The Who2 Blog

10 Grams of Baby Fat

It’s not the most crucial issue of the day, we know, but: Have news reports garbled the weights of the Jolie twins, Knox and Vivienne? It looks like it from here.

The original report from the local French newspaper Nice-Matin, which broke the story on a tip-off from Brad Pitt and Angelina Jolie, read this way:

Les bébés les plus célèbres du monde sont nés hier avant 20 heures à la clinique Santa-Maria de la fondation Lenval. Angelina Jolie, 33 ans, a mis au monde des jumeaux: Knox Léon Jolie-Pitt, un petit garcon de 2 kg 270 et Vivienne Marcheline, une petite fille de 2 kg 280…

Which Google translates to read:

The most famous babies in the world are born before 20 am yesterday at the clinic Santa Maria de la fondation Lenval. Angelina Jolie, 33 years, has brought into the world of twins: Knox Leon Jolie-Pitt, a small boy and 2 kg 270 Vivienne Marcheline, a granddaughter of 2 kg 280…

The translation is imperfect (“granddaughter” is usually petit-fille with a hyphen, if we understand it right) but the context of the story is obvious: a small boy of 2.270 kg and a small girl of 2.280 kg.

A precise conversion of those weights comes to 5.00449 and 5.02654 pounds, respectively, which rounds nicely to 5.00 (Knox) and 5.03 pounds (Vivienne).

The Associated Press, among others, first reported the twins’ weights as 5.0 and 5.3 pounds, and this was the standard for the first day of reporting. Presumably somewhere the “5.03” got transposed to “5.3”.

More recent reports seem to have fixed this, changing the weight to 5.03 pounds.

But — the real curiosity — everyone still seems to be saying that Knox was the heavier baby. People magazine, for instance, says that obstetrician Michel Sussman “confirmed the Nice-Matin newspaper report that Jolie gave birth to a boy, Knox Leon, and a girl, Vivienne Marcheline, by Cesarean section on Saturday night. Knox weighed 5.03 lbs, and Vivienne 5 lbs.” Most other papers say the same thing — even though Nice-Matin reported the reverse.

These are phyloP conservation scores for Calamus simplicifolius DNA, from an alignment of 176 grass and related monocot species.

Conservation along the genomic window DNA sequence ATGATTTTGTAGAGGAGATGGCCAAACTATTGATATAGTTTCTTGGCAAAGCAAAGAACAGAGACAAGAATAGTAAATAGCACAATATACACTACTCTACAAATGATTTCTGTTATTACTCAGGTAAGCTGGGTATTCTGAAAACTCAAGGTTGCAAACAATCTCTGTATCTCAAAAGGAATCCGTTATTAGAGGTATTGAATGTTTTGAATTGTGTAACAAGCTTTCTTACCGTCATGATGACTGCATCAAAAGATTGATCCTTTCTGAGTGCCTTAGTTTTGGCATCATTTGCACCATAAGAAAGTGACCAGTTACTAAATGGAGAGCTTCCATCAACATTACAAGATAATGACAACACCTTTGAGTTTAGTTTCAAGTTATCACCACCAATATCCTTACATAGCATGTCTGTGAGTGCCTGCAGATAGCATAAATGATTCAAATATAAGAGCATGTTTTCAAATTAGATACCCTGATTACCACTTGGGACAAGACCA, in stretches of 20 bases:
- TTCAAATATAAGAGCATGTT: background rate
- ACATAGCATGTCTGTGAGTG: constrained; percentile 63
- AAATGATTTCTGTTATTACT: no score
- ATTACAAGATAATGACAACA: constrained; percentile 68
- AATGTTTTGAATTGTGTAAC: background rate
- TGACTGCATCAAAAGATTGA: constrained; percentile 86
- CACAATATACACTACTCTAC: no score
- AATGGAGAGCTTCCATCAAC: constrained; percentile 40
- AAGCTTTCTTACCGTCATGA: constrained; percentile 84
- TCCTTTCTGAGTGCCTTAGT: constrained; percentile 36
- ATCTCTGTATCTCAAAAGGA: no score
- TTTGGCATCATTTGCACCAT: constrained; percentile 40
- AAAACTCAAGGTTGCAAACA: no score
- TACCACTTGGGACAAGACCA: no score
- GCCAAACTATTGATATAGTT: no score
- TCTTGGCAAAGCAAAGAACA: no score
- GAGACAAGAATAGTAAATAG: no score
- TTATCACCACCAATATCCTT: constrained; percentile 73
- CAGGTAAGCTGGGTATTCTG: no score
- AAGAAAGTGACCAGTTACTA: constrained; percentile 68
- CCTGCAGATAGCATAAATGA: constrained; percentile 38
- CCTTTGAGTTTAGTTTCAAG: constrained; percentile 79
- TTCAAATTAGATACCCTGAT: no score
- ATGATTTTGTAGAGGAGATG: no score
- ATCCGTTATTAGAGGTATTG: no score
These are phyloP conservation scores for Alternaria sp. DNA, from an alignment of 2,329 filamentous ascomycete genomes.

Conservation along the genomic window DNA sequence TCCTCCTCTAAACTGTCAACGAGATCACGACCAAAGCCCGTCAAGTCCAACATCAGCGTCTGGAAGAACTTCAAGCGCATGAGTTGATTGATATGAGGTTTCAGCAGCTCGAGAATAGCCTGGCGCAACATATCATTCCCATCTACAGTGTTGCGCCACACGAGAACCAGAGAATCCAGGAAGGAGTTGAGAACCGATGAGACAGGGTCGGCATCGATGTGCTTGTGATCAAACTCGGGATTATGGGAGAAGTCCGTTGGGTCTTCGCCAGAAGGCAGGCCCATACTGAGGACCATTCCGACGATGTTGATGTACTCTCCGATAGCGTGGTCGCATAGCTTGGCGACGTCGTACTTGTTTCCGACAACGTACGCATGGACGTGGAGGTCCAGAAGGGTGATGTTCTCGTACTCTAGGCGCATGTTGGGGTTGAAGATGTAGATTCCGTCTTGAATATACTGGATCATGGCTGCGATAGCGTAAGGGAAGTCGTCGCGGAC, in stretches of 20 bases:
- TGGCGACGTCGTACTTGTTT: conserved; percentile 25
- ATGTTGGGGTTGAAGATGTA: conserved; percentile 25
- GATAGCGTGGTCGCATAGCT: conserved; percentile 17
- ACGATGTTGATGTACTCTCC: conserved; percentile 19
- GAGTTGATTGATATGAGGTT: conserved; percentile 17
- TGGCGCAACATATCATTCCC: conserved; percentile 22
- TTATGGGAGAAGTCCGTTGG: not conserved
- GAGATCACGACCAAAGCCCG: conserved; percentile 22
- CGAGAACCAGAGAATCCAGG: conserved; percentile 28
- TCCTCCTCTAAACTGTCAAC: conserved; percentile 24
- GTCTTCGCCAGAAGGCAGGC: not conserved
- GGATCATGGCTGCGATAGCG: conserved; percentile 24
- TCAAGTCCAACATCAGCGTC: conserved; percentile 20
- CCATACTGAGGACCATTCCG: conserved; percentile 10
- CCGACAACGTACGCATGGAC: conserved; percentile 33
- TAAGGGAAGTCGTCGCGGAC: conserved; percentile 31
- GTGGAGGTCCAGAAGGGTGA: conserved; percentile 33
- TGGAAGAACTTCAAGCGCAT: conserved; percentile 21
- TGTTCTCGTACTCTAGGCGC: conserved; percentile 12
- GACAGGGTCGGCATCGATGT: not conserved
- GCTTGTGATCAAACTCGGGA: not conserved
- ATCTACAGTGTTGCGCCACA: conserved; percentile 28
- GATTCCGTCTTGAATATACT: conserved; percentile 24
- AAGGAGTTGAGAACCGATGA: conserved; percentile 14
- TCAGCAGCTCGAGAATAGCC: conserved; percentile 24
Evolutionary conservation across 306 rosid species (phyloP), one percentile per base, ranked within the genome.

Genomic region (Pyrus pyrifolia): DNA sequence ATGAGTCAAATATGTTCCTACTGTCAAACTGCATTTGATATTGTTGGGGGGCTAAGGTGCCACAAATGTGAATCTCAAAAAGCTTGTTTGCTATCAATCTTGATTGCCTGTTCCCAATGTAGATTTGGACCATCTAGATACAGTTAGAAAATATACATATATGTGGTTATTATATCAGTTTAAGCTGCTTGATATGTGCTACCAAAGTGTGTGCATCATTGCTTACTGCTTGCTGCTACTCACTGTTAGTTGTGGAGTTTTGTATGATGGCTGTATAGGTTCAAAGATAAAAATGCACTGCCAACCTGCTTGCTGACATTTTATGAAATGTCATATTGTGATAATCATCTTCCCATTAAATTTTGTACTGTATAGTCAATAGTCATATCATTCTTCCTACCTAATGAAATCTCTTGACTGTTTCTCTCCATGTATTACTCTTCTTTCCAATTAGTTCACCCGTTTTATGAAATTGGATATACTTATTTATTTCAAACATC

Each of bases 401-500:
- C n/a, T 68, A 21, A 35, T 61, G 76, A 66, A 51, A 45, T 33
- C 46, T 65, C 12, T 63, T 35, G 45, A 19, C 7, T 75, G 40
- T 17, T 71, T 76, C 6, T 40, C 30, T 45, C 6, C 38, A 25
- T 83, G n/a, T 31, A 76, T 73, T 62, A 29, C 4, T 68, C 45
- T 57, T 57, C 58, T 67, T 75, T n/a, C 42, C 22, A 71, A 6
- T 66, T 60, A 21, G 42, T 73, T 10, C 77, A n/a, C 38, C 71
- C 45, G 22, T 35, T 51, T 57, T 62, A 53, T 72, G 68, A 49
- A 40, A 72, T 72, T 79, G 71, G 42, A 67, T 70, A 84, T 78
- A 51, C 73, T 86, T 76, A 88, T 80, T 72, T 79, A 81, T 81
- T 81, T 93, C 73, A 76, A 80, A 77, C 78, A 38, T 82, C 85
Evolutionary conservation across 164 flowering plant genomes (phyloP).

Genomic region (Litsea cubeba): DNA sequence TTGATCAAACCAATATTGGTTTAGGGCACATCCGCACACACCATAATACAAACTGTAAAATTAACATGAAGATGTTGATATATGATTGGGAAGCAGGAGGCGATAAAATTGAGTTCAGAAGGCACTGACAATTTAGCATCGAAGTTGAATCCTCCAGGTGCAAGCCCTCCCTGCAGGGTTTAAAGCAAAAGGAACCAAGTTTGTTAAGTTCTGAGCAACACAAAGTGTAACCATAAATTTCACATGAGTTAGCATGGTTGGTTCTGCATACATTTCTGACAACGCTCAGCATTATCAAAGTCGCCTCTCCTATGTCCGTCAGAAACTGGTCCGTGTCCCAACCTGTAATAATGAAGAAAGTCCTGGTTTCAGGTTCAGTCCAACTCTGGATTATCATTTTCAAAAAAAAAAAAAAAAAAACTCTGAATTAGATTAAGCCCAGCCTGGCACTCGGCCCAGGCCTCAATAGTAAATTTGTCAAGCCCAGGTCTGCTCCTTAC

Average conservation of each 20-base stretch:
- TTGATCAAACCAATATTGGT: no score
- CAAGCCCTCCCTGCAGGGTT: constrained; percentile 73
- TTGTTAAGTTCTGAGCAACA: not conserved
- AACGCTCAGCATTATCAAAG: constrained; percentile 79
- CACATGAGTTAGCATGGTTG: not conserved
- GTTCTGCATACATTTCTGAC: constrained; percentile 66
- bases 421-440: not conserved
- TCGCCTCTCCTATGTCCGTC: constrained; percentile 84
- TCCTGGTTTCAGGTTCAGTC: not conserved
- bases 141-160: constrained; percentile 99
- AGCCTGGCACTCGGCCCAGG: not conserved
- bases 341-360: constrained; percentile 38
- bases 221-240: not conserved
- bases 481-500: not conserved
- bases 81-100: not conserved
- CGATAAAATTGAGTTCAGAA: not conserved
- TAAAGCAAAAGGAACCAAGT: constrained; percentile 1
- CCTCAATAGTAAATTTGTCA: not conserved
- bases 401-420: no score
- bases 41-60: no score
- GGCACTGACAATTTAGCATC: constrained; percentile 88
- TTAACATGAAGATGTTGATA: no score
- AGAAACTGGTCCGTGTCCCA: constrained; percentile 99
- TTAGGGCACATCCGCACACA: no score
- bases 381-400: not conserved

The question is: Did Nice-Matin switch the weights in its first report, and did Dr. Sussman later “confirm” the right baby weights to others? Or did Nice-Matin get it right, and everyone else has gotten it wrong while cribbing from them and from each other — possibly on the automatic assumption that the male would be heavier?

(The formal birth certificate is no help — it makes no mention of weight, only name and time of birth.)

We can’t find any transcript of official comments by Dr. Sussman, or any indication that he actually, formally spoke to any paper but Nice-Matin. Both Reuters and the Associated Press go the “Sussman told Reuters” and “he told the AP” route. But those may have just been his comments to a pack of reporters on the way to his car. And few state the birth weights as an actual quote from him. (See that People report listed above, where the weights are a separate sentence from Dr. Sussman’s comments.)

Plus (or ploo, as the French say), wouldn’t you think that if the local paper had got it wrong, or if Dr. Sussman had said “No, wait, Knox was bigger,” the world press would have milked the correction for a few bemused stories? They’re desperate for scraps on this one, after all.

Since it seems that Nice-Matin had the original (and only confirmed) reporter in the hospital — Jean-Francois Roubaud — we’re inclined to go with them and assume that Vivienne is actually the heavier child.

Here’s the kicker: Of all the major wire services we’ve checked, only Agence France-Presse seems to agree that Vivienne was the weightier pup: “Knox Leon was reported to weigh 2.27 kilogrammes (five pounds) and Vivienne Marcheline 2.28 kilogrammes (5.02 pounds).” Presumably the AFP should know — they speak French, right? (Though they apparently aren’t willing to round Vivienne’s weight up.)

And that’s probably as much as we’ve ever written about 10 grams of baby fat.

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